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Safety Analyses Show Meltdown at Indian Point Could Cause a Large Radiological Release

FOR IMMEDIATE RELEASE

Contacts:
Riverkeeper, Tina Posterli, 914-478-4501 x 239, tposterli@riverkeeper.org
Technical Information, Mark Leyse, 646-623-6835, markleyse@gmail.com

Riverkeeper files petition with NRC; calls for permanent shutdown of outdated nuclear plant

Ossining, NY – November 14, 2012 – Riverkeeper filed an enforcement petition with the Nuclear Regulatory Commission (NRC) today, requesting that the federal regulator order the Indian Point nuclear power plant to be shutdown permanently. The petition cites safety analyses indicating that hydrogen produced in the event of a meltdown could detonate and breach one of Indian Point’s reactor containment buildings, causing a large radiological release to the environment.

Mark Leyse, who researched and wrote Riverkeeper’s enforcement petition, said: “Even after the Fukushima accident, the NRC is ignoring safety analyses for Indian Point from the early 1980s, which found that in a meltdown, either of the plant’s containment buildings could be breached by a hydrogen explosion. The NRC is not looking out for the millions of people who could be displaced if there were a large release of radiation.”

Indian Point is located in Buchanan, New York on the Hudson River, 34 miles north of Central Park. According to a 2011 Natural Resources Defense Council report, if winds were blowing south, a release of radiation from Indian Point on the scale of the Fukushima Dai-ichi accident could contaminate a swath of land between Buchanan and the George Washington Bridge, rendering it uninhabitable for generations. An accident releasing radiation on the scale of the Chernobyl accident could render Manhattan uninhabitable.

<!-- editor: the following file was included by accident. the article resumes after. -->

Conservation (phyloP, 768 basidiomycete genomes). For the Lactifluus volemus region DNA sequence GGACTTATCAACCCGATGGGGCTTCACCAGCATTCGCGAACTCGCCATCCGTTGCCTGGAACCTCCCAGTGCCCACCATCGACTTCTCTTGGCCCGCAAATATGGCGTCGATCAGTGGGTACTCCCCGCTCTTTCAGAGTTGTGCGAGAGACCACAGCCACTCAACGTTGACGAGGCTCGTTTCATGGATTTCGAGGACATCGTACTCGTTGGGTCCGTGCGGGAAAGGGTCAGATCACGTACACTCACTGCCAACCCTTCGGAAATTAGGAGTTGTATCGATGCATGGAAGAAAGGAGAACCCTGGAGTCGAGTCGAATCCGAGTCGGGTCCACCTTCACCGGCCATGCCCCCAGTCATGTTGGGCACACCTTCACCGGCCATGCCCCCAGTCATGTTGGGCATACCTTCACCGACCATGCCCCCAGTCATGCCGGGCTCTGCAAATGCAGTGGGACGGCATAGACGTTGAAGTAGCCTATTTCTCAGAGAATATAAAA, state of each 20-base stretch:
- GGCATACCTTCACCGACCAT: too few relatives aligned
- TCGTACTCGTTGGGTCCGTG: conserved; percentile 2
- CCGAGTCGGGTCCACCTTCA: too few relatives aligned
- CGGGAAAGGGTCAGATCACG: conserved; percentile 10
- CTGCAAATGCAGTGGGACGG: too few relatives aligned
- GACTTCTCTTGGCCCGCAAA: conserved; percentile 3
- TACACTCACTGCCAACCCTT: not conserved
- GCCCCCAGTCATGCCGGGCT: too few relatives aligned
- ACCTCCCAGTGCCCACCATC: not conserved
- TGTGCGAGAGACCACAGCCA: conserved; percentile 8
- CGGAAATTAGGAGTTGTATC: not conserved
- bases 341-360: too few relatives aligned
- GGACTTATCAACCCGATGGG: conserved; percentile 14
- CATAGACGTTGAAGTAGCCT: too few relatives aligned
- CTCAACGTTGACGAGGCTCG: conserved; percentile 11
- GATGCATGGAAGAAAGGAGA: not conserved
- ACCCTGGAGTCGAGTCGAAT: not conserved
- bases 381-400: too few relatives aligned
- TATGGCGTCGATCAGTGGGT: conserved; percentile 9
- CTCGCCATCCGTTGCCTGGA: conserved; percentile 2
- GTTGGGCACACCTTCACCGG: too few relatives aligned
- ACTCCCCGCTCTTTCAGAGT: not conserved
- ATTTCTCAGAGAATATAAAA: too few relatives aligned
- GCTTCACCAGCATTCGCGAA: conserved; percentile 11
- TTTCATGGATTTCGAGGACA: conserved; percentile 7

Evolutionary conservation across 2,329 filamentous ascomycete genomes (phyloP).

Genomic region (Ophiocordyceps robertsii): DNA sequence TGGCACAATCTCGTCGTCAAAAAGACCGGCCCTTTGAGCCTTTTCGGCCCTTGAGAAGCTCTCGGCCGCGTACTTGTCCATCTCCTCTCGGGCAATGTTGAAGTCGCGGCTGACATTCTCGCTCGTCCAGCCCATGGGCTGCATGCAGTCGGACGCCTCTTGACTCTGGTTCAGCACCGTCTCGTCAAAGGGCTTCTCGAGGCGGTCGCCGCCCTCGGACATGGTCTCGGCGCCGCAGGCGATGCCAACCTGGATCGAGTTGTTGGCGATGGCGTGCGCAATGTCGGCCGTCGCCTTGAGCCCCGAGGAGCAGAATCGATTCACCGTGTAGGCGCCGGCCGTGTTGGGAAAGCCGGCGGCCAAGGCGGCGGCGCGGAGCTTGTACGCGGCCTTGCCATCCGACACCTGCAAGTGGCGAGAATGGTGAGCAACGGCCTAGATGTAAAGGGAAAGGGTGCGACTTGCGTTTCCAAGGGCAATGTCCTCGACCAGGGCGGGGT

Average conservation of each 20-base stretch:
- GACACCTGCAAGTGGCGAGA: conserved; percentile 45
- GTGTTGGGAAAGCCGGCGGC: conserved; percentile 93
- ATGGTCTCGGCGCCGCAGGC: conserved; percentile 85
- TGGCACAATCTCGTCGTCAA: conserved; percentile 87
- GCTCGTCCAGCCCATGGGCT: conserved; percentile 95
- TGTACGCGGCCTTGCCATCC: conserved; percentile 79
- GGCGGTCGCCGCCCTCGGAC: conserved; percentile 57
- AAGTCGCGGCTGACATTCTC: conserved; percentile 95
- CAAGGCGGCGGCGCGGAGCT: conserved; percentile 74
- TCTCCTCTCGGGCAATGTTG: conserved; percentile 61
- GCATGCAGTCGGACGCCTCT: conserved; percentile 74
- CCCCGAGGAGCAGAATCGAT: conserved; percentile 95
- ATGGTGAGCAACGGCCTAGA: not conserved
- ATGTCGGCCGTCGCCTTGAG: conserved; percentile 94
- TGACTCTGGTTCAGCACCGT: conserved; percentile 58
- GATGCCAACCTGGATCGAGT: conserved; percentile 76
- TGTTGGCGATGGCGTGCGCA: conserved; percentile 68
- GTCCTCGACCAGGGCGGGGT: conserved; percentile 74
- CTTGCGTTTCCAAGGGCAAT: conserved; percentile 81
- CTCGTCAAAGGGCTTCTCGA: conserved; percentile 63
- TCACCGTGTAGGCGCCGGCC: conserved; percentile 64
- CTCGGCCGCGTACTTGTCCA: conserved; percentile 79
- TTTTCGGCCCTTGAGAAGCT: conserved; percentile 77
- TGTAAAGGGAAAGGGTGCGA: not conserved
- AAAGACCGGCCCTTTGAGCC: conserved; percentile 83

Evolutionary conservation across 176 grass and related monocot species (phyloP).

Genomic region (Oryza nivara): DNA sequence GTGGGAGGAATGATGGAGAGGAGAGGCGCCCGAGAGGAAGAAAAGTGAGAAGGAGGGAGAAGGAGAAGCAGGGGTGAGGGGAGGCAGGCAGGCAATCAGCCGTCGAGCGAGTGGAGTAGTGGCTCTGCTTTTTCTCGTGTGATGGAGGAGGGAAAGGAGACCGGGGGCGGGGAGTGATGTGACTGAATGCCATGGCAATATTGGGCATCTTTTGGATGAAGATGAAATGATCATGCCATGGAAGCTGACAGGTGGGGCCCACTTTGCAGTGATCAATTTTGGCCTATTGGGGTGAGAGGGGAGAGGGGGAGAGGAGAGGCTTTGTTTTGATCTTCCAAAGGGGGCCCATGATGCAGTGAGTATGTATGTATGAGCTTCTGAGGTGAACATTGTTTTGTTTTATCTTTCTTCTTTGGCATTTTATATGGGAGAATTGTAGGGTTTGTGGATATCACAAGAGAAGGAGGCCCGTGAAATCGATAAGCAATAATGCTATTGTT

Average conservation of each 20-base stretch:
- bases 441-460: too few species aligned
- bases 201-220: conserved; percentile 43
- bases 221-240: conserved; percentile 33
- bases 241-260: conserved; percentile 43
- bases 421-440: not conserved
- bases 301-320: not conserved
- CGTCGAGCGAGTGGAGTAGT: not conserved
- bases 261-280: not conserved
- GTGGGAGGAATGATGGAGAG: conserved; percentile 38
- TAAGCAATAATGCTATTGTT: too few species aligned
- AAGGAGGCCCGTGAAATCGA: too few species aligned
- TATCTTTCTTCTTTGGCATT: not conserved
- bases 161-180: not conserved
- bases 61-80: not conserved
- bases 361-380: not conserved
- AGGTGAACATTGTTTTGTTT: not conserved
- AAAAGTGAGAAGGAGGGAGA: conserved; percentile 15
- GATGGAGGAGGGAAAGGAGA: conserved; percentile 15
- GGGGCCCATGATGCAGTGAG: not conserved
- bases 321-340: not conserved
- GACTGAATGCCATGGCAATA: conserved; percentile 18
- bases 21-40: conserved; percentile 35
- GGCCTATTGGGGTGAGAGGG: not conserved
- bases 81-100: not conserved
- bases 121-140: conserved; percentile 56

“Since the devastating accident at the Fukushima nuclear power plant in March of 2012, Entergy spokespeople have been quick to make unsubstantiated claims about how ‘it can’t happen here,’ stated Deborah Brancato, Riverkeeper staff attorney. “Such public distortions include misleading statements about whether Entergy could avoid large-scale radiological releases from Indian Point during an accident. The safety issues raised in his petition are just the latest in a long line of reasons why this dangerous, outdated nuclear plant must be shut down.”

If a meltdown were to occur at either of Indian Point’s two reactors, a large quantity of hydrogen would be produced when reactor core materials, such as the fuel cladding, chemically reacted with steam. However, there is no assurance that Indian Point’s owner, Entergy, could control the total quantity of hydrogen generated in a meltdown—which could exceed 1000 kilograms—and prevent a hydrogen detonation.

Indian Point has two pressurized water reactors with large dry containment buildings; the NRC does not require owners of such reactors to control the hydrogen that would be generated in a meltdown, claiming that the pressure spike of potential hydrogen explosions would remain within the design pressure of their containment buildings. However, there are safety analyses indicating that hydrogen explosions inside of Indian Point’s containment buildings could cause pressure spikes exceeding 110 pounds per square inch, which is about twice their design pressure.